Q: I would like to be a sales rep for you in the South Shore Duxbury, Hingham, Norwell area. Are there any job possibilities for me? I'd love the challenge!
Asked by mary sullivan

A: Hi Mary:

I really like your spunk and sense of adventure.

Our relationships with our US sales reps go back fifteen years when Kim and I started Corky. We have a wonderful high energy person, Dinah, who represents Corky throughout New England and she continues to do a great job building the Corky brand in her territory.

Dinah was Corky's first sales rep. On a Memorial Day weekend back in 1994, Kim and I took a bag of hats to Cape Cod to see if we could start a business. While we sold out the hats and took orders for more one store-owner suggested we should get a New England sales rep because we couldn't do the selling, making and shipping and keep our sanity. Our reply simply was, "what's a sales rep?" The store-owner politely explained and recommended we contact Dinah.

Kim diligently contacted Dinah and set-up an appointment. Kim, with our infant daughter, met Dinah to show her the hats and Dinah said something to the effect of "Honey, the hats are cute, but I can't make enough commission to justify selling your hats. But, if you add a couple of coats I'd really be able to sell your line." Kim left and as Dinah watch Kim wheeling the stroller away with our daughter she made a mental note that she'd never see that person again.

Kim came home and asked what I thought. I said what do you have to loose, make a couple coats for kids. The next week Kim called Dinah and said the coat samples were ready. Dinah was shocked, but true to her word she sold and sold our coats and that's how Corky & Company began.

Dinah's daughter Laurel has now joined her in business and both represent Corky & Company in New England. Dinah will always have a special place in my heart even though she can be my biggest critic or more accurately her customers biggest advocate!

Ask Corky a question.

All the Corky Vests We've Tried

Q: Why don't you make fleece vests with embellishments like you do with your coats??? They would be great for both boys and girls! If you made a few proto types, size 7, I would be your feedback person!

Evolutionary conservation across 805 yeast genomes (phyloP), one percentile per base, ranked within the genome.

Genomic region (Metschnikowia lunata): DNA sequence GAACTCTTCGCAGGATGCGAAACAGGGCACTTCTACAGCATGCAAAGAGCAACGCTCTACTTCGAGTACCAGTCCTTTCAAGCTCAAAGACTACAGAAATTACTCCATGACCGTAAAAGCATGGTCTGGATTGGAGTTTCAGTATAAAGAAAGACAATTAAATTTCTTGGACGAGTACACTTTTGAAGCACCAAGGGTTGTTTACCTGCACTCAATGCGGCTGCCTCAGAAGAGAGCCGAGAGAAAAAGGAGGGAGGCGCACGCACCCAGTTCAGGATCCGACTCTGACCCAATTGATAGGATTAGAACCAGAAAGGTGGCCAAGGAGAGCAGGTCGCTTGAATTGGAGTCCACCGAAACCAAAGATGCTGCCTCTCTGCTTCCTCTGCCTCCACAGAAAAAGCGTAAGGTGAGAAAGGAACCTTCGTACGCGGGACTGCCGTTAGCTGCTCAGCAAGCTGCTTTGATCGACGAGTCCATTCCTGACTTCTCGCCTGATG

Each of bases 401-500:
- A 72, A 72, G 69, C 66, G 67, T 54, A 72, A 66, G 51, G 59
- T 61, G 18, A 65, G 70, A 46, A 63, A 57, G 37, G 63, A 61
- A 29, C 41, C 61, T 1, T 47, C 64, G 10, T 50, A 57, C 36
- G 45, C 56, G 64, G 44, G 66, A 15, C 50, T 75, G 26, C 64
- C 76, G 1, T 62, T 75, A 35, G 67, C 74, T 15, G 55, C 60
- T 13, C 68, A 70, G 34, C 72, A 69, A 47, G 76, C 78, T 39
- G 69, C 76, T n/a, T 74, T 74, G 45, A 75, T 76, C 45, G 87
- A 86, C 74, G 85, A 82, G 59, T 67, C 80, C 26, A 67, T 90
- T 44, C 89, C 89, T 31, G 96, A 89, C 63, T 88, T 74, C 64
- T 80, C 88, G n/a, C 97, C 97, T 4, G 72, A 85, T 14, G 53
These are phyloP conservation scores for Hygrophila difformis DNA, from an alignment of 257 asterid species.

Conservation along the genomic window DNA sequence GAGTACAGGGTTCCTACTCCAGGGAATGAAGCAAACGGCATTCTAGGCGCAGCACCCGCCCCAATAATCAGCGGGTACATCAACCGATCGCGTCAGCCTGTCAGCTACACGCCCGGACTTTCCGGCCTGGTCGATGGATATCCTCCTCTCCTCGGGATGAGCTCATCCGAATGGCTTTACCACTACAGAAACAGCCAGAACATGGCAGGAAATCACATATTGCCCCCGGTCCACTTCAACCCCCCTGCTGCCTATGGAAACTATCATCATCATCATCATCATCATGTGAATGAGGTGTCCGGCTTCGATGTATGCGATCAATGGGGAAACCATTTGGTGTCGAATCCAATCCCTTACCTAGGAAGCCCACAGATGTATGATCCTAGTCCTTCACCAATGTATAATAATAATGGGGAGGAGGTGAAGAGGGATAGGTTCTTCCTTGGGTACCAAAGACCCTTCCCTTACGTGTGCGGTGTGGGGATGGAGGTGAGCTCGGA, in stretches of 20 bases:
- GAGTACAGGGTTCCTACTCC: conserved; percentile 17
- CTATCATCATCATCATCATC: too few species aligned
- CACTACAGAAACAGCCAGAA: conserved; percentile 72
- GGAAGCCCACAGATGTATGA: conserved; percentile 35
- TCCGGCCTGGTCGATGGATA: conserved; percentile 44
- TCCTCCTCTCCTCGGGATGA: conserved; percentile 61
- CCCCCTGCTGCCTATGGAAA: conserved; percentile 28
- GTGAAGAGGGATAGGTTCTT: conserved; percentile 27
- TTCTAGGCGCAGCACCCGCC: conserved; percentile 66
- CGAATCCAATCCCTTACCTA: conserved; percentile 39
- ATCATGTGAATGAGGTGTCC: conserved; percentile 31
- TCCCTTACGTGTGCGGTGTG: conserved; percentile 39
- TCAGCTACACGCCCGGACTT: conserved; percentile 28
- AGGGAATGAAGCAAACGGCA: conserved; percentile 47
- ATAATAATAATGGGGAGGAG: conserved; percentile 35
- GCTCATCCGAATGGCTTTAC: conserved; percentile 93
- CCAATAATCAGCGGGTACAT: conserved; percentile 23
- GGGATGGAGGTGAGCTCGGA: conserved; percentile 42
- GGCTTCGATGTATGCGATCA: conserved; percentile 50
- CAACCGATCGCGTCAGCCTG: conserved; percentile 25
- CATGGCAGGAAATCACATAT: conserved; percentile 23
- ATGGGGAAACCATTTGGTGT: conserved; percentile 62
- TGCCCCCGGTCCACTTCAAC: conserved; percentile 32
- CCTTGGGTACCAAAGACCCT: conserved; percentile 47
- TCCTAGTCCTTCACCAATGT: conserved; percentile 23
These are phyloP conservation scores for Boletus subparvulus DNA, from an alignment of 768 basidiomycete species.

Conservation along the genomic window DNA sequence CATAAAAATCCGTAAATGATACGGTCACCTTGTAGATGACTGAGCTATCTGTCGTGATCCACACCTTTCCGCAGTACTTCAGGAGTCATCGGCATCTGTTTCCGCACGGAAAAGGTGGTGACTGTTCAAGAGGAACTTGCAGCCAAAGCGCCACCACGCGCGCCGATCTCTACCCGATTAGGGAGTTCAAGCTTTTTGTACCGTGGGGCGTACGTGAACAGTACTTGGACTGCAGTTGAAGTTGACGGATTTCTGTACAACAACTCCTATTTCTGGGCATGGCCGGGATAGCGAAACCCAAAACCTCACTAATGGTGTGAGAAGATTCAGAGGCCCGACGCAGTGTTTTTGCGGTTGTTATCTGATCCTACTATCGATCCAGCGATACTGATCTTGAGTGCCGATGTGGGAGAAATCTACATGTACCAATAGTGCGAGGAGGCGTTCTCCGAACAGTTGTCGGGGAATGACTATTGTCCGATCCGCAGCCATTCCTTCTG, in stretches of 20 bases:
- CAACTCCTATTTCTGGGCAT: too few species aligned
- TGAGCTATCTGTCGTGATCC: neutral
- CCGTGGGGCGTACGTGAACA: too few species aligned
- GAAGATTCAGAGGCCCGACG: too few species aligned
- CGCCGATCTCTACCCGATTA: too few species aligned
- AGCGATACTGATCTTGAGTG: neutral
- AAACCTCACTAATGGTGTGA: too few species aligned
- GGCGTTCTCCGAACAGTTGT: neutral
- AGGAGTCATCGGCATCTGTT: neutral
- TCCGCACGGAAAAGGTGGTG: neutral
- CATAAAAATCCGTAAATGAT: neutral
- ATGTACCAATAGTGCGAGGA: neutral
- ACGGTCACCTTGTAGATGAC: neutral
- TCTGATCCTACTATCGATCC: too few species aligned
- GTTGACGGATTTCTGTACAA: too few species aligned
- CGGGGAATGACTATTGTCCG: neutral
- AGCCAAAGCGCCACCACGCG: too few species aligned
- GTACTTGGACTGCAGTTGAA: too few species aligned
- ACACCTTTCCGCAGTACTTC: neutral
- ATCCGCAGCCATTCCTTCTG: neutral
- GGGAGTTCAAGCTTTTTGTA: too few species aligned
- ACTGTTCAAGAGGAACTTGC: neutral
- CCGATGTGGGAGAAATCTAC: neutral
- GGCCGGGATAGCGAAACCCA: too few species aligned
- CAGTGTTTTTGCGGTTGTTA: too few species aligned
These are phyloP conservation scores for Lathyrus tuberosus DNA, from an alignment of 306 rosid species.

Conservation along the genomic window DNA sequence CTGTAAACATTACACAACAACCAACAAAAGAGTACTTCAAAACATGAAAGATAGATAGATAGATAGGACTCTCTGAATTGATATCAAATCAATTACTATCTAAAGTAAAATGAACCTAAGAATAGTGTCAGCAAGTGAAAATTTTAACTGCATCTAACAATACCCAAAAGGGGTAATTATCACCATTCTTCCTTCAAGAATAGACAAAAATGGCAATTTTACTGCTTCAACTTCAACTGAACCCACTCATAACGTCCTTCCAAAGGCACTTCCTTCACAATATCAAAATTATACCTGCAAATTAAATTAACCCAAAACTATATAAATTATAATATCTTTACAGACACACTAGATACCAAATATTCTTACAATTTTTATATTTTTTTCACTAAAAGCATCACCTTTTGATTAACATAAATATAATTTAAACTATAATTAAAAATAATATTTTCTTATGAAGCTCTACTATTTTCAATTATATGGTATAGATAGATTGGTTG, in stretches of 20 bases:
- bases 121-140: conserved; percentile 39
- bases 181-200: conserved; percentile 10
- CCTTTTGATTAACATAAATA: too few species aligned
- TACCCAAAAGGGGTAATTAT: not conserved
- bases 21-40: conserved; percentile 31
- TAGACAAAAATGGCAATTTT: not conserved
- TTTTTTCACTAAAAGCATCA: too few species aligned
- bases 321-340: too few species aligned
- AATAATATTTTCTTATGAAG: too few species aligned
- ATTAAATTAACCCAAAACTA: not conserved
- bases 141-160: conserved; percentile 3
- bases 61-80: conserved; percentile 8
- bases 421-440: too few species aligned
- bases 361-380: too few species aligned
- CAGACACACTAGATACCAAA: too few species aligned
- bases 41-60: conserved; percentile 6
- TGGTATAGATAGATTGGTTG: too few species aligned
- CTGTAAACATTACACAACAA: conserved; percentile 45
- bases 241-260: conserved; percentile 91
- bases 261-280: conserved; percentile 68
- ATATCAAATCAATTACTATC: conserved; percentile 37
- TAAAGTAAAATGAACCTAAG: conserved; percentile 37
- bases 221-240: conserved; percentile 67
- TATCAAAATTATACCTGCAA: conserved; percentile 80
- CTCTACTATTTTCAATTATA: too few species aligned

Asked by mary sullivan

A: Hi Mary:

We've tried vests, ponchos and shrugs many times over the past fifteen years and each time we weren't able to collect enough orders to commit to production. It seems like store-owners and buyers prefer to buy these items as part of a sportswear outfit.

Your question however, has given me a great idea for a new post.

I'll start writing a post about how our girls outerwear collections are conceived and all the changes that are made before the product is shipped to retailers. It's a 10 month process involving an immense amount of collaboration between design, marketing, sales, production and store-owners/buyers.

Thanks for the question.

Ask Corky a question.

Sunday, April 6, 2008

How to Become A New Corky Retail Customer

Q: I am interested in become a retailer for your clothing and coats. How do I get information?

A: At Corky, we love to develop new retail partnerships.  We have seven sales people in the US located in Boston, New York, Chicago, Los Angeles, Dallas, Philadelphia and Atlanta and each sales person does trade shows within their respective territories.  We also have sales people in Canada, United Kingdom and The Republic of Ireland. 

Our policy for new retail customers are pretty basic.

1) You need a physical store to carry Corky or you need to have at least three years running an on-line retail site.

2) You cannot operate your business out of your home or primarily do home parties. 

3) You cannot be a consumer, you must be a part of the retail trade.

You can call customer service at 508-676-3207.  When the phone is answered hit 2 for customer service and they will help put you in contact with the right sales person.  Customer service telephone hours are 10 am to 5 pm east coast time.  Or you can email the info to me at Al at CorkyandCompany dot com and I will forward it to the right sales person.  Your sales person will send you the catalogs for the upcoming seasons.

There is also a link on the blog for our New York & Dallas showrooms.  I'm encouraging all our sales people to put up a website!  Thanks for the question.



Ask Corky a question.

Have a Question For Corky - Try Out Askablogr

Q: Hi Corky, welcome to Askablogr! I'd love it if you'd take a second to introduce yourself and let your readers and the Askablogr community know what kinds of topics you'd like to receive questions on.
Asked by Chris DeVore

A: Hi Chis:

My blog is targeted to consumers who like Corky & Company coats, swimwear and sportswear as well as to specialty apparel retailers and other designers and manunfacturers in the apparel industry. I'm open to questions about pretty much anything related to Corky, specialty retailing and apparel manufacturing. Thanks for the question.

Alan at Corky

Ask Corky a question.